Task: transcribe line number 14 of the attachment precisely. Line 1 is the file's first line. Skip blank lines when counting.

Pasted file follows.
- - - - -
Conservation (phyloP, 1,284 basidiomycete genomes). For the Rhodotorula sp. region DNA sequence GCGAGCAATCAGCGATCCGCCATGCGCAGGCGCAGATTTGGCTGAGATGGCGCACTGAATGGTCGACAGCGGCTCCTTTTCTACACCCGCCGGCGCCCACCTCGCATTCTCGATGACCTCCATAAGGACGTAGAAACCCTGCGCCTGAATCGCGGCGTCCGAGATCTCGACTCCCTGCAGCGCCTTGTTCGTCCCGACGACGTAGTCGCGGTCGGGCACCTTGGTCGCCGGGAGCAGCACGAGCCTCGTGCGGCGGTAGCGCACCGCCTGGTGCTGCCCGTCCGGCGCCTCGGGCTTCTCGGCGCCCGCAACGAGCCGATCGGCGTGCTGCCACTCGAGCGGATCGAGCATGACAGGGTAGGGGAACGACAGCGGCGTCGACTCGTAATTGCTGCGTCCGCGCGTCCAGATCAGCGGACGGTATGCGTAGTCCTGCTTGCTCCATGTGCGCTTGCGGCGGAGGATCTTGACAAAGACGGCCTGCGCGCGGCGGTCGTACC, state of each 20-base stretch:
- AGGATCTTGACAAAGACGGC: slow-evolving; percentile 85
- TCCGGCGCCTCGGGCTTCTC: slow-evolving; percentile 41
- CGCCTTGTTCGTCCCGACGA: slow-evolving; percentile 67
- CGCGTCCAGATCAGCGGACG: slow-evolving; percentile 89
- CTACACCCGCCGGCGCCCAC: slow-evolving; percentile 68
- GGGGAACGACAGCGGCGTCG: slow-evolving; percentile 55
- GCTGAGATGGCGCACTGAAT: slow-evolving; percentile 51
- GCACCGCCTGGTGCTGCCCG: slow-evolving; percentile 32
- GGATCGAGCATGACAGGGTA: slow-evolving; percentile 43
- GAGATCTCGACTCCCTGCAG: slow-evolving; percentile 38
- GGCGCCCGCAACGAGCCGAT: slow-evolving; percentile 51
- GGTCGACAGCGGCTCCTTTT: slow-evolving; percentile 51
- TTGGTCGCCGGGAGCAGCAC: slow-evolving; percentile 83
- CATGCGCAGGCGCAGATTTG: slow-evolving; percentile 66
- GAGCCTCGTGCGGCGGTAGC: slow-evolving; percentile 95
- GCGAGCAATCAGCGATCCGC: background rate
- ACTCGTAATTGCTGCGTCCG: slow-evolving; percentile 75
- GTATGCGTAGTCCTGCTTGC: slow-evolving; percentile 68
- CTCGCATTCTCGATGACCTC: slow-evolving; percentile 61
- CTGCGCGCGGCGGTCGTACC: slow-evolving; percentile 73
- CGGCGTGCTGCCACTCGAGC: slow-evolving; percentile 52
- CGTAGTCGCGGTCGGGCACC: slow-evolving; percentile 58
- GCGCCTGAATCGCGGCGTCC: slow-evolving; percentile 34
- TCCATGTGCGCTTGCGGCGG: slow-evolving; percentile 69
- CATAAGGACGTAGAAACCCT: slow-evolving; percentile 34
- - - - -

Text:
- TTGGTCGCCGGGAGCAGCAC: slow-evolving; percentile 83